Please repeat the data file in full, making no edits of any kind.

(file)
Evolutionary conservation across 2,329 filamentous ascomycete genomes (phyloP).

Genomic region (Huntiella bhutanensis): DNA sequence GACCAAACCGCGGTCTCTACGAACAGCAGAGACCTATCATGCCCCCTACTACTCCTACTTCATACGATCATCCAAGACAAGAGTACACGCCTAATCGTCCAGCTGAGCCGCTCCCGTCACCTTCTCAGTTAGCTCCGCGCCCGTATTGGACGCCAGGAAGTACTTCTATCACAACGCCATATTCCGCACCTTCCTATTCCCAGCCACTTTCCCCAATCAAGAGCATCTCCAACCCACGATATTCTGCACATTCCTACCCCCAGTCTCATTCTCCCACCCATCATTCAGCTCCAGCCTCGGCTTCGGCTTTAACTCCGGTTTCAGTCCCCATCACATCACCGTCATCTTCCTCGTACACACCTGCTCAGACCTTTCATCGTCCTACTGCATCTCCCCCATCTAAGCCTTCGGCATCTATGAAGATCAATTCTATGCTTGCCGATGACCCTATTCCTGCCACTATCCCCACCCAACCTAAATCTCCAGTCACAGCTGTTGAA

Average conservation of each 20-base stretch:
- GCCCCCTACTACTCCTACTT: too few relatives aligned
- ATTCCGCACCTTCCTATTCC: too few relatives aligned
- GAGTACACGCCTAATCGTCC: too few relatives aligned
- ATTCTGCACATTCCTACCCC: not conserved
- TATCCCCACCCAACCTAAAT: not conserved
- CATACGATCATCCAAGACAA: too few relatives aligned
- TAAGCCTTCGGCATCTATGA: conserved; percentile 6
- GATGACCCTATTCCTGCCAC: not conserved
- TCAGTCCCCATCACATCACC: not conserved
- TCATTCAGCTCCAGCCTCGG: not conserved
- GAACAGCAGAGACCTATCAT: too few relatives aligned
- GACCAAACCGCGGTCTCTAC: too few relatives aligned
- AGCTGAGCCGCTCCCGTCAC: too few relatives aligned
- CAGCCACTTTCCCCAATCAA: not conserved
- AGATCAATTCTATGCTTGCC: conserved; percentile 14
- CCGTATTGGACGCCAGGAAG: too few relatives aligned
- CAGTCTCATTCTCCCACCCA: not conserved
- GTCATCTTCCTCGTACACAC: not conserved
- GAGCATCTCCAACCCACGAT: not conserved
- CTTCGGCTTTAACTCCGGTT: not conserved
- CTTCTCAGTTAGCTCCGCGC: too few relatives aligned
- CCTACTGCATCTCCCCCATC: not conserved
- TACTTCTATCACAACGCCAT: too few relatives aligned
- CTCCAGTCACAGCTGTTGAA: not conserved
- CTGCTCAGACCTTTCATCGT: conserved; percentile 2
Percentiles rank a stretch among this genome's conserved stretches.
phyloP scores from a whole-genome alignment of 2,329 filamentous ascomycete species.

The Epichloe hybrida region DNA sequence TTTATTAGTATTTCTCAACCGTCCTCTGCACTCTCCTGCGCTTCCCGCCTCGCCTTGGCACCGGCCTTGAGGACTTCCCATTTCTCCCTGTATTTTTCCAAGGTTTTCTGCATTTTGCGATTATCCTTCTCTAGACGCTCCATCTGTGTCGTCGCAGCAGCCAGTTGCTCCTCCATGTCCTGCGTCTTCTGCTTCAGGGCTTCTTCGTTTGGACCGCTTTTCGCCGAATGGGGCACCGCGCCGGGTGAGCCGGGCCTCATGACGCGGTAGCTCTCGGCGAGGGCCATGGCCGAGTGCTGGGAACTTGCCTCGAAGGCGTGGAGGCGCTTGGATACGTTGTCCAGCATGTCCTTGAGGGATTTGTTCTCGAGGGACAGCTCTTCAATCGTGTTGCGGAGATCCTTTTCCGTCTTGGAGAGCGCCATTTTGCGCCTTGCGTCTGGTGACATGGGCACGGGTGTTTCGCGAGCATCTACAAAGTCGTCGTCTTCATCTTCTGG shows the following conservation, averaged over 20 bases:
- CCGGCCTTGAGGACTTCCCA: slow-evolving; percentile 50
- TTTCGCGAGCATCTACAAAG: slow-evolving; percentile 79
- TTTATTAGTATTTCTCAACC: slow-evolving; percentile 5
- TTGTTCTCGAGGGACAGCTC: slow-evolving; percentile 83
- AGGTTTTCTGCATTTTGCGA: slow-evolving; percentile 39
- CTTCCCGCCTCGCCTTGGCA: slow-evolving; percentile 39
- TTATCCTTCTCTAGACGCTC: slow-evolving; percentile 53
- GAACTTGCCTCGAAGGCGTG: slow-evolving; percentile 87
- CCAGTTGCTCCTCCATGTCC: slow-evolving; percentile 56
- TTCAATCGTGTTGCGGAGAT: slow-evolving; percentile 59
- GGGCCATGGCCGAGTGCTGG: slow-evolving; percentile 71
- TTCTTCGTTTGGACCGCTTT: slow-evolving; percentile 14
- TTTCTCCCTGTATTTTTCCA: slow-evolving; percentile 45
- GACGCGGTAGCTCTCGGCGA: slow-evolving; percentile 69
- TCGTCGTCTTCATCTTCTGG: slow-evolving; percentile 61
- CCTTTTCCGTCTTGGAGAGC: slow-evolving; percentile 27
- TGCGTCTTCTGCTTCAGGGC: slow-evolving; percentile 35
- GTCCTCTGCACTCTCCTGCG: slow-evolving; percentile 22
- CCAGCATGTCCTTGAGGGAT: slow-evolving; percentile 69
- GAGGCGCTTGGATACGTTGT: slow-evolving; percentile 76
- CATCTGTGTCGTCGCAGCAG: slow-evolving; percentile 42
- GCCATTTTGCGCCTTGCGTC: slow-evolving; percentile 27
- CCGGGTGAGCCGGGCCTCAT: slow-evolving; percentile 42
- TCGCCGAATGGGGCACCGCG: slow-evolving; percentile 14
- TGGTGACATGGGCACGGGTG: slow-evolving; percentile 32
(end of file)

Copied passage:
Evolutionary conservation across 2,329 filamentous ascomycete genomes (phyloP).

Genomic region (Huntiella bhutanensis): DNA sequence GACCAAACCGCGGTCTCTACGAACAGCAGAGACCTATCATGCCCCCTACTACTCCTACTTCATACGATCATCCAAGACAAGAGTACACGCCTAATCGTCCAGCTGAGCCGCTCCCGTCACCTTCTCAGTTAGCTCCGCGCCCGTATTGGACGCCAGGAAGTACTTCTATCACAACGCCATATTCCGCACCTTCCTATTCCCAGCCACTTTCCCCAATCAAGAGCATCTCCAACCCACGATATTCTGCACATTCCTACCCCCAGTCTCATTCTCCCACCCATCATTCAGCTCCAGCCTCGGCTTCGGCTTTAACTCCGGTTTCAGTCCCCATCACATCACCGTCATCTTCCTCGTACACACCTGCTCAGACCTTTCATCGTCCTACTGCATCTCCCCCATCTAAGCCTTCGGCATCTATGAAGATCAATTCTATGCTTGCCGATGACCCTATTCCTGCCACTATCCCCACCCAACCTAAATCTCCAGTCACAGCTGTTGAA

Average conservation of each 20-base stretch:
- GCCCCCTACTACTCCTACTT: too few relatives aligned
- ATTCCGCACCTTCCTATTCC: too few relatives aligned
- GAGTACACGCCTAATCGTCC: too few relatives aligned
- ATTCTGCACATTCCTACCCC: not conserved
- TATCCCCACCCAACCTAAAT: not conserved
- CATACGATCATCCAAGACAA: too few relatives aligned
- TAAGCCTTCGGCATCTATGA: conserved; percentile 6
- GATGACCCTATTCCTGCCAC: not conserved
- TCAGTCCCCATCACATCACC: not conserved
- TCATTCAGCTCCAGCCTCGG: not conserved
- GAACAGCAGAGACCTATCAT: too few relatives aligned
- GACCAAACCGCGGTCTCTAC: too few relatives aligned
- AGCTGAGCCGCTCCCGTCAC: too few relatives aligned
- CAGCCACTTTCCCCAATCAA: not conserved
- AGATCAATTCTATGCTTGCC: conserved; percentile 14
- CCGTATTGGACGCCAGGAAG: too few relatives aligned
- CAGTCTCATTCTCCCACCCA: not conserved
- GTCATCTTCCTCGTACACAC: not conserved
- GAGCATCTCCAACCCACGAT: not conserved
- CTTCGGCTTTAACTCCGGTT: not conserved
- CTTCTCAGTTAGCTCCGCGC: too few relatives aligned
- CCTACTGCATCTCCCCCATC: not conserved
- TACTTCTATCACAACGCCAT: too few relatives aligned
- CTCCAGTCACAGCTGTTGAA: not conserved
- CTGCTCAGACCTTTCATCGT: conserved; percentile 2
Percentiles rank a stretch among this genome's conserved stretches.
phyloP scores from a whole-genome alignment of 2,329 filamentous ascomycete species.

The Epichloe hybrida region DNA sequence TTTATTAGTATTTCTCAACCGTCCTCTGCACTCTCCTGCGCTTCCCGCCTCGCCTTGGCACCGGCCTTGAGGACTTCCCATTTCTCCCTGTATTTTTCCAAGGTTTTCTGCATTTTGCGATTATCCTTCTCTAGACGCTCCATCTGTGTCGTCGCAGCAGCCAGTTGCTCCTCCATGTCCTGCGTCTTCTGCTTCAGGGCTTCTTCGTTTGGACCGCTTTTCGCCGAATGGGGCACCGCGCCGGGTGAGCCGGGCCTCATGACGCGGTAGCTCTCGGCGAGGGCCATGGCCGAGTGCTGGGAACTTGCCTCGAAGGCGTGGAGGCGCTTGGATACGTTGTCCAGCATGTCCTTGAGGGATTTGTTCTCGAGGGACAGCTCTTCAATCGTGTTGCGGAGATCCTTTTCCGTCTTGGAGAGCGCCATTTTGCGCCTTGCGTCTGGTGACATGGGCACGGGTGTTTCGCGAGCATCTACAAAGTCGTCGTCTTCATCTTCTGG shows the following conservation, averaged over 20 bases:
- CCGGCCTTGAGGACTTCCCA: slow-evolving; percentile 50
- TTTCGCGAGCATCTACAAAG: slow-evolving; percentile 79
- TTTATTAGTATTTCTCAACC: slow-evolving; percentile 5
- TTGTTCTCGAGGGACAGCTC: slow-evolving; percentile 83
- AGGTTTTCTGCATTTTGCGA: slow-evolving; percentile 39
- CTTCCCGCCTCGCCTTGGCA: slow-evolving; percentile 39
- TTATCCTTCTCTAGACGCTC: slow-evolving; percentile 53
- GAACTTGCCTCGAAGGCGTG: slow-evolving; percentile 87
- CCAGTTGCTCCTCCATGTCC: slow-evolving; percentile 56
- TTCAATCGTGTTGCGGAGAT: slow-evolving; percentile 59
- GGGCCATGGCCGAGTGCTGG: slow-evolving; percentile 71
- TTCTTCGTTTGGACCGCTTT: slow-evolving; percentile 14
- TTTCTCCCTGTATTTTTCCA: slow-evolving; percentile 45
- GACGCGGTAGCTCTCGGCGA: slow-evolving; percentile 69
- TCGTCGTCTTCATCTTCTGG: slow-evolving; percentile 61
- CCTTTTCCGTCTTGGAGAGC: slow-evolving; percentile 27
- TGCGTCTTCTGCTTCAGGGC: slow-evolving; percentile 35
- GTCCTCTGCACTCTCCTGCG: slow-evolving; percentile 22
- CCAGCATGTCCTTGAGGGAT: slow-evolving; percentile 69
- GAGGCGCTTGGATACGTTGT: slow-evolving; percentile 76
- CATCTGTGTCGTCGCAGCAG: slow-evolving; percentile 42
- GCCATTTTGCGCCTTGCGTC: slow-evolving; percentile 27
- CCGGGTGAGCCGGGCCTCAT: slow-evolving; percentile 42
- TCGCCGAATGGGGCACCGCG: slow-evolving; percentile 14
- TGGTGACATGGGCACGGGTG: slow-evolving; percentile 32